Dickens’ narrator constantly reminds us that he hears eerie sounds and sees terrifying shapes, not the least terrifying of which is his own dead wife’s come to haunt him. Poe’s, too, hears strange noises, though the rustling draperies, since they are tangible, only point up the narrator’s mental crumbling with more plausible, subtle hinting than Dickens’ flat statement. In both tales arises the question: do these men see ghosts, or is their madness responsible for their visions? Ligeia is, to be sure, a more interesting figure than is the wife of Dickens’ narrator, and in death she becomes more vital than she was in life, as the other never does. Since Ligeia is so ephemeral, indeed because she may exist only as a figment of her husband’s imagination, Poe’s tale shows a sophisticated outdistancing of his model.

The whole conception of “forcibleness,” so important to Poe, as indicated in his critical dicta cited above, takes an interesting twist from model to modified product in his hands. In “A Madman’s MS.” it is the narrator who is so superhumanly possessed of will that he almost succeeds in his crazy designs. The concluding editorial comment tells us that the madman was “a melancholy instance of the baneful results of energies misdirected in early life,” the important words being “misdirected” and “energies,” for his narrative surely proves both his energies and their misdirection. In “Ligeia,” however, much similar energy and will have been bestowed upon the heroine. Indeed she is “ad soul,” or will, as is that other most energetic Poe heroine, the Signora Psyche Zenobia in “How to Write a Blackwood Article,” written about the same time as “Ligeia” for more deliberately obvious parodic purposes. And while “A Madman’s MS.” is entirely a “hate story,” “Ligeia” is a love story, although Poe’s portraiture of how frightening love can be makes his source seem like primitive fare indeed. The dark poetic qualities of Bleak House and Our Mutual Friend are nowhere in evidence in this ‘prentice work of the young Dickens, nor is the horrible love in those late Dickens novels handled so convincingly here.

I have tried to marshal! evidence to show how Poe used his Pickwick source for “Ligeia.” While admitting that “A Madman’s MS.” is not the sole source for Poe’s tale, I think that it is, clearly, an important one, if not the most important one. In concluding, no words are more appropriate than those of Poe himself: “There is no greater mistake than the supposition thee a true originality [column 2:] is a mere matter of impulse or inspiration. To originate is carefully, patiently, and understandingly to combine” (Works, — IV, 737). Interestingly, these words appear in “Magazine Writing — Peter Snook,” an article which attends to some of the tricks of that trade so important to Poe — the trade of the fine literary periodical. In “Ligeia” then, is evidence to prove how cleverly Poe mastered all of the arts of combination he lists. Because both essay and tale were written about the same rime, we may opine that Poe set out immediately to produce such an exercise as he urges for good tale writing. In reviewing Lever’s Charles O’Malley some years later, Poe revealed some more about his own methods: “And . . . so will the writer of fiction, who looks sagaciously to his own interest, combine all votes by intermingling with his loftier efforts such amounts of less ethereal matter as will give general currency to his composition” (8). In “Ligeia” Poe attended to his interest by means of a loftier effort in the Blackwood mode, with a popular writer for a model.



(1) Edgar Johnson, Charles Dickens: His Tragedy and Triumph (New York: Simon & Schuster, 1952), p. 163. Mabbott’s notes are in his edition of Selected Poetry and Prose of Edgar Allan Poe (New York: Random House, 1951), pp. 419-420. In 1956 Jay Hubbell in “Poe,” Eight American Authors, ed. Floyd Stovall (New York: MLA, 1956), p. 36, called attention to the Mabbott notes, but since that time nobody has examined the Pickwick “Ligeia” connection in detail. Other facets of the Dickens-Poe relationship appear in studies by Gerald G. Grubb, Nineteenth-Century Fiction, 5 (1950), 1-22, 103-113, 209-222; Ada Nisbet, Nineteenth-Century Fiction, 6 (1951), 295-302; Howard H. Webb, Jr., Nineteenth-Century Fiction, 15 (1961), 80-82; Edith Smith Krappe, American Literature, 12 (1940), 84-88.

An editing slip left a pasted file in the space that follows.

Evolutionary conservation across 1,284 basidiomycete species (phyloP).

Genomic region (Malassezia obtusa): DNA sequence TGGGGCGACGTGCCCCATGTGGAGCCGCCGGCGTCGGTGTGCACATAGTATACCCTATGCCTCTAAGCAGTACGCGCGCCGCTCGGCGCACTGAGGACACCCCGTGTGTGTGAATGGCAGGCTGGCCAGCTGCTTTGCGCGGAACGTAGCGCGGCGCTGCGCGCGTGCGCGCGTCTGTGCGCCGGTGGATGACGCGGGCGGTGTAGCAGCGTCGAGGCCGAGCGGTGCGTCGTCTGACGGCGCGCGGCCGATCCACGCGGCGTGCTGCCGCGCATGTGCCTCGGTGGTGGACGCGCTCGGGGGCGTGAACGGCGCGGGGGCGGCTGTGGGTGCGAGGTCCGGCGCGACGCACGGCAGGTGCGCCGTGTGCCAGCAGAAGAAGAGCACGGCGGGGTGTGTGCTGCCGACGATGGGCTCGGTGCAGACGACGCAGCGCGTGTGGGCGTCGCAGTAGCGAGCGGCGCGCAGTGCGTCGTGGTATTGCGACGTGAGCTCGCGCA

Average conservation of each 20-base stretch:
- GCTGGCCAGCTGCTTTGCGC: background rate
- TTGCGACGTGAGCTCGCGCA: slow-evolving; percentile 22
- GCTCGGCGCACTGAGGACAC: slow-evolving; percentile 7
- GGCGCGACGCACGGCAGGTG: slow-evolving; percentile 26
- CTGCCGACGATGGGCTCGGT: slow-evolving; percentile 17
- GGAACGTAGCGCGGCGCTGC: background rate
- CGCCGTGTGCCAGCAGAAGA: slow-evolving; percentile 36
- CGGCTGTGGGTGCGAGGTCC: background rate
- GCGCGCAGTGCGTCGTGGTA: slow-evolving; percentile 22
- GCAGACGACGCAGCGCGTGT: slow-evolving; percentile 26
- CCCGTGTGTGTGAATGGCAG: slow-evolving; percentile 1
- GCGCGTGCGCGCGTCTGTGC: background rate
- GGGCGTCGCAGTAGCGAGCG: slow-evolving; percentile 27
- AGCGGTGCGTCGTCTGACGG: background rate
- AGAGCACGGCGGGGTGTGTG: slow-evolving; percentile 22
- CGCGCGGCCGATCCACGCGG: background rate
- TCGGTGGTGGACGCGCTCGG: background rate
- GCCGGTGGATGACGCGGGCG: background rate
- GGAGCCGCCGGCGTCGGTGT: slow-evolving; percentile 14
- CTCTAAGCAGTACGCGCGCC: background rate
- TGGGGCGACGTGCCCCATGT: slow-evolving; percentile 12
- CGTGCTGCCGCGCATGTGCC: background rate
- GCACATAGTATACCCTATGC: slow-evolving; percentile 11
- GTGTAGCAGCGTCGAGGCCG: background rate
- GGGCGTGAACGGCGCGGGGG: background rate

I quote the original text of “Ligeia” from the Baltimore American Museum, September 18, 1838; quotations from Pickwick are from Edgar Johnson’s convenient Dell edition (New York: Dell Publishing Co., Inc., 1964), because it does not differ substantially from the original. Other quotations from Poe are from The Complete Works of Edgar Allan Poe, ed. James A. Harrison, 17 vols. (New York: Crowell, 1902), indicated in the text as Works hereafter. I am grateful for the gracious assistance by Duff and M. E. Gilfond, of Washington, D.C., and Eric W. Carlson in the preparation of this study.

(2) Mabbott, Selected Poetry and Prose, p. 419, suggests Scott’s Ivanhoe. Burton R. Pollin, Discoveries in Poe (Notre Dame, Ind.: Univ. of Notre Dame Press, 1970), p. 96, mentions Byron’s biography. Muriel West, “Poe’s ‘Ligeia’ and Isaac D’Israeli,” Comparative Literature, 16 (1964), 20-29, suggests the influence of D’lsraeli upon Poe.

(3) “On Poe’s ‘Tales of the Folio Club,’” Sewanee Review, 36 (1928), 171.

(4) Graham’s Magazine, 20 (1842), 299.

(5) The madness of Poe’s narrator is discussed in Floyd Stovall, Edgar Poe The Poet (Charlottesville: Univ. Press of Virginia, 1969), p. 184; James W. Gargano, “The Question of Poe’s Narrators,” College English, 25 (1963), 178; Sidney P. Moss, “Poe as Probabilist in Forgues’ Critique of the Tales”; Joseph M. Garrison, Jr., “The Irony of ‘Ligeia.’” Both essays are in Richard P. Benton, ed., New Approaches to Poe (Hartford Conn.: 1970, the respective references on pp. 11, 14. Much recent criticism of “Ligeia” is synthesized in G. R. Thompson, “ ‘Proper Evidences of Madness’: American Gothic and the Interpretation of ‘Ligeia,’” ESQ, 18 (1972), 30-49. The question of the narrator’s madness is specifically addressed on p. 41.

(6) Stovall, p. 184; Thompson, pp. 39-40.

(7) Another critique, supporting my text, is that of David Halliburton, Edgar Allan Poe: A Phenomenological View (Princeton, N.J.: Princeton Univ. Press, 1973), pp. 216-217.

(8) Graham’s Magazine, 20 (1842), 186.


Associated Article(s) and Related Material:

  • None


[S:0 - PS, 1973]